My Childhood with Jorge Robeje
Copyright 2020 by Terence Talagon
been wanting so much to go home to Guimaras; partly because I want to
take a break from school, but mostly because I want to see my
has grown quite old, dragging his feet behind him while he would
stumble on things laid haphazardly on the floor. He could not see
much now, due to the cataracts that covered his eyes. Someone told me
eye surgery would cost around eighty thousand pesos, an amount that
could have been afforded by his working children but which they
is sad that he would not recognize me when I enter the door, and that
it would take a few seconds after my hello for him to know it is me.
But he would always know it's me. He knows it's me when someone rubs
his white head. When someone would pull his wise beard. When someone
asks him how he is and sits at his side, he knows it's me.
he would arise from lying down, and he would tell me how he is seeing
only gray light when his eyes are open. He would say good morning
even though the sun is setting. He would complain a lot about his
bowels and bladder before asking me whether I ate already and that
heís sorry he couldnít cook for me anymore. And if I
chose to stay, he would continue his stories.
was born in 1937. He was young when the second world war broke out in
the Pacific, and I assume he does not remember a lot about it. Most
of his stories happened in his teenage years when he was in the
waters between Guimaras and Negros islands.
was a fisherman. His father was a fisherman. Even his fatherís
father is one. He grew up fishing and swimming and diving the waters
in the small islands near us. He would say that Ďback in the
daysí the fishes are so abundant that they donít cost
anything and he would often give the excess catch to their neighbors
or exchange it for some vegetables.
he grew up to a full man, he fished with his friends. He told me of
the one time lightning struck their boat in the middle of the sea,
and how his companion got immortal by lighting a cigar from the small
fire it made. He would say that later on, he lost that friend to a
that, he would tell me how, when he was young, he used to watch boat
races during the local festivals and dreamed to be a boat maker
someday. So he built a home in the mountains with my grandmother
where there was plenty of strong wood and started to carve his boats.
a few years, his boats started winning the races. He got popular
around town, and many would help him carry his boats to the shore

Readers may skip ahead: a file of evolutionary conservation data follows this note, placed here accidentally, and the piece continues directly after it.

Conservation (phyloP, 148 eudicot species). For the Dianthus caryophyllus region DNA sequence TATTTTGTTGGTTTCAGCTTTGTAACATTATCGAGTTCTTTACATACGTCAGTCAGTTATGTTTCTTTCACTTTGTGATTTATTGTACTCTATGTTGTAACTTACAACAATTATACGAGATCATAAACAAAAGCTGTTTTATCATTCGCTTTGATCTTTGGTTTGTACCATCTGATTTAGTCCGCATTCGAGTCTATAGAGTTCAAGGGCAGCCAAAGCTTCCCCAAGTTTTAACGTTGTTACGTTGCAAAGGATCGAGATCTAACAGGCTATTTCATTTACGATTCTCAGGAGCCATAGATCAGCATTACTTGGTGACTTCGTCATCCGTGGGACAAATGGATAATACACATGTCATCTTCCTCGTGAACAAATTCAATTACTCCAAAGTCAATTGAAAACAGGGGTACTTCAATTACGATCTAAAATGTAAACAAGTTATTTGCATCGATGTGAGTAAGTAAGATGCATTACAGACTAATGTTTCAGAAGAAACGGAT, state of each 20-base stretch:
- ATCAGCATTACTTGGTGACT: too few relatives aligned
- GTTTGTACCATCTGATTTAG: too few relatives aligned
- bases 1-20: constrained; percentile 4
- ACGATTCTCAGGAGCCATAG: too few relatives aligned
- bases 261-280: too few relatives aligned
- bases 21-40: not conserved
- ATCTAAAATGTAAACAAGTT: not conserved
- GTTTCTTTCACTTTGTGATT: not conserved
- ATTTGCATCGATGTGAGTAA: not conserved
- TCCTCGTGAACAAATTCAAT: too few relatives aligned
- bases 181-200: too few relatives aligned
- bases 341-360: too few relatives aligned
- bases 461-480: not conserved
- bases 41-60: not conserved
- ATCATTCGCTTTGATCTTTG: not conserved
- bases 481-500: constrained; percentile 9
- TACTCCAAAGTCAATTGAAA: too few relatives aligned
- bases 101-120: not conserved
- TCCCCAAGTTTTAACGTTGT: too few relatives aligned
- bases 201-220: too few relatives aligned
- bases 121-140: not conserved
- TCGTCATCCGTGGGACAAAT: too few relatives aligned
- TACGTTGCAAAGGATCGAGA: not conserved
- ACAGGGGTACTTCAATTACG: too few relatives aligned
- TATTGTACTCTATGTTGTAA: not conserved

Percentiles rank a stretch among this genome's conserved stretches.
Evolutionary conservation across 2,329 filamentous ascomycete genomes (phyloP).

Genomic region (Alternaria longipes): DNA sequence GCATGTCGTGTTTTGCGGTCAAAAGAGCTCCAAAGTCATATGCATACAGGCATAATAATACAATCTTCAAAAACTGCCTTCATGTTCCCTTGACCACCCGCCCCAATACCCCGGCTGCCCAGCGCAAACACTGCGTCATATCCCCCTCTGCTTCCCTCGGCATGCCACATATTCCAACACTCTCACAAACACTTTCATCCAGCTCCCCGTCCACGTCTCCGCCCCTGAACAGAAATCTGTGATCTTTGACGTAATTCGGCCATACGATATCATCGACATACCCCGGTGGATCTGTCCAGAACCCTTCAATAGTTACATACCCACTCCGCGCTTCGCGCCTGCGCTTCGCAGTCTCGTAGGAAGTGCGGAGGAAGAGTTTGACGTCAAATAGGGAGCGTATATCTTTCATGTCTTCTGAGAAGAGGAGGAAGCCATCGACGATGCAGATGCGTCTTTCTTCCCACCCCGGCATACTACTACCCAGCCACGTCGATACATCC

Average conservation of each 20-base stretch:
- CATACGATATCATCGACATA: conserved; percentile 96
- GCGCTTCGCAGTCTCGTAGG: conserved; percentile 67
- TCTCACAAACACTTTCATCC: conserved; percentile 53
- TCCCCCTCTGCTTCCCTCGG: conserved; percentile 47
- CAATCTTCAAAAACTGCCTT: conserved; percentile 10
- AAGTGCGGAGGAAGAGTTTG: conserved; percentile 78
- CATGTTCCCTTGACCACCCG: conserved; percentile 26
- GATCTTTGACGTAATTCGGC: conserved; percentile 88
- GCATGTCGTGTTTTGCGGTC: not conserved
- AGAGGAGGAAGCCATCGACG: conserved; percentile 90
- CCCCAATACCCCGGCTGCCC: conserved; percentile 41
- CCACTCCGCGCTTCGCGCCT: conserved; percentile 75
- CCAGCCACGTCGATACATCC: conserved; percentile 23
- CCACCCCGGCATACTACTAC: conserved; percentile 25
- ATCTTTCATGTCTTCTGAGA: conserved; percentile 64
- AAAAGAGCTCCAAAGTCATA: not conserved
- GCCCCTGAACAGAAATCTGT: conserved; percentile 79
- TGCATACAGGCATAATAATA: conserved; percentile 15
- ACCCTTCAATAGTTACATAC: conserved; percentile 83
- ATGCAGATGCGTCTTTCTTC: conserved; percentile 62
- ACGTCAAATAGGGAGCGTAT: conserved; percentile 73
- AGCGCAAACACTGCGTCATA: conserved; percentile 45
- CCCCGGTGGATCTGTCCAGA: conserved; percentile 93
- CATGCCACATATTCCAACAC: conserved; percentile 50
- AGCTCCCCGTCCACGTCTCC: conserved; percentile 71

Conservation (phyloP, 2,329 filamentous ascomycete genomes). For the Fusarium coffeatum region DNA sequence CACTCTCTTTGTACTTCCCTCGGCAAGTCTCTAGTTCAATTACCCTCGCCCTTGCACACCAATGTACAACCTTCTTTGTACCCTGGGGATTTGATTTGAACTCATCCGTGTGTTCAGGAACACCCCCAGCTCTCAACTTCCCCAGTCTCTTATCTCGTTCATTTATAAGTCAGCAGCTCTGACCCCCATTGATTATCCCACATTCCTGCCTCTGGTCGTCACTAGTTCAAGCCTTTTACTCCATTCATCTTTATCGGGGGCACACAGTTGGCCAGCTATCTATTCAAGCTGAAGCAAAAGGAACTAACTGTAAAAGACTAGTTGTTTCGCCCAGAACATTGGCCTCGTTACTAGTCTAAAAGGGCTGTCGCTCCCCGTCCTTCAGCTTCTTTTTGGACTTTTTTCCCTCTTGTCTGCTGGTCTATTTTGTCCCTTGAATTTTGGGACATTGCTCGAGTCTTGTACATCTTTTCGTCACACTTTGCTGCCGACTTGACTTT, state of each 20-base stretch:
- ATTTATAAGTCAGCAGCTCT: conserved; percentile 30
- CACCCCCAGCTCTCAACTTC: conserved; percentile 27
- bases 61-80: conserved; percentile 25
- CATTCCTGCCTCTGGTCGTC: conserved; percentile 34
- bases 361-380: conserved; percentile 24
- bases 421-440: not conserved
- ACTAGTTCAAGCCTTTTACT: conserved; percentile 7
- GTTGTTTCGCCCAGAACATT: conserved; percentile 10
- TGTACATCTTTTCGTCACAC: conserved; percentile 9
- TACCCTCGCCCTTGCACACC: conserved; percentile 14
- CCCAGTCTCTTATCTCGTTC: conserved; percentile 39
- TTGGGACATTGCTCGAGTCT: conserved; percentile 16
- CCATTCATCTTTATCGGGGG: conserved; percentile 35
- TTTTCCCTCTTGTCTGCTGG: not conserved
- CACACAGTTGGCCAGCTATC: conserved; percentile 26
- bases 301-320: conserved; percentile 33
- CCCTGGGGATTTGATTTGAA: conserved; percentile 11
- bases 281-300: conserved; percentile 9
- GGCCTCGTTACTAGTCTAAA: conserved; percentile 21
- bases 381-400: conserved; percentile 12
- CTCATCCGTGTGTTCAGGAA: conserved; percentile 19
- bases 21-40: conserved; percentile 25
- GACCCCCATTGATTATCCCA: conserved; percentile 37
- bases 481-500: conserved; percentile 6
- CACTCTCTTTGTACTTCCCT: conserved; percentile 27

every year. I remember following after them when I was young and my
grandfather, still able.
his children grew into young men and women, he took them to the
islands. When they grew up and bore him grandchildren, he took them
to the seas as well. Those were my older cousins. When I grew up he
had quit boat making and fishing and has resorted to tending his
animals and his farm.
I was able to walk, he fetched me from our house. He carried me on
his shoulders for three kilometers to the hills. There he took me to
ride in his carabao
and made me a net to catch dragonflies. Later that day, we dug worms
and baited them in our fishing lines beside the river. When the
fishes did not come, we left it overnight. First thing in the morning
I checked it and cooked the haluan
that I caught.
I was in high school we transferred homes beside his farm. There was
still a lot of adventures: planting vegetables, watching plants grow,
milking our cows. But as I grew up, I witnessed how he walked slower
and slower each day. How he began to stumble in the paddies. It was
the onset of his cataracts.
his son was bedridden due to stage four cancer, my grandmother had to
sell the carabao
for his medications. He died months later, and when I came home from
my summer job, my siblings told me how he was the first to find his
dead son. They told me that as he was walking beside his bed groping
for his way, Isidro took his hands and put it on his chest as he blew
his last breath. That day, I embraced my grandfather as he cried.
all that happened to his life is everything that he has left and his
memories would rewind again and again. The stories became repetitive,
but I listened to them as though they were new to me every time.
he would sit silently and stare at the void for a long time, I would
interrupt him with a folk song. I would ask him to sing in his turn,
but he would always decline, telling me he could not sing.
in a while, when his white hair would grow uncomfortable, I would
invite him for a haircut. Afterward, he would always say he looked
better while caressing his hair.
summer I told him that I got accepted to a prestigious university in
Manila. He smiled with utter happiness and clapped his hands. He said
he had not heard of the school but that he wishes the best for me.
will always be the face of my happy childhood. When I will miss home,
it will be his face that I would think of first. It would be the
glorious afternoons when we rode in the back of his carabao,
the water we carried from the river to the fields, the birds we
chased with the dogs, and the stories. He would always remind me of
home- distant, faded but alive.
Talagon is a student who likes to write in his free time and take
part in online writing competitions. He has joined the provincial
schools press conference and has won 1st
place in feature writing.
He is a friend, a
brother, and above all, a grandson.
of the message
won't know where to send it.)
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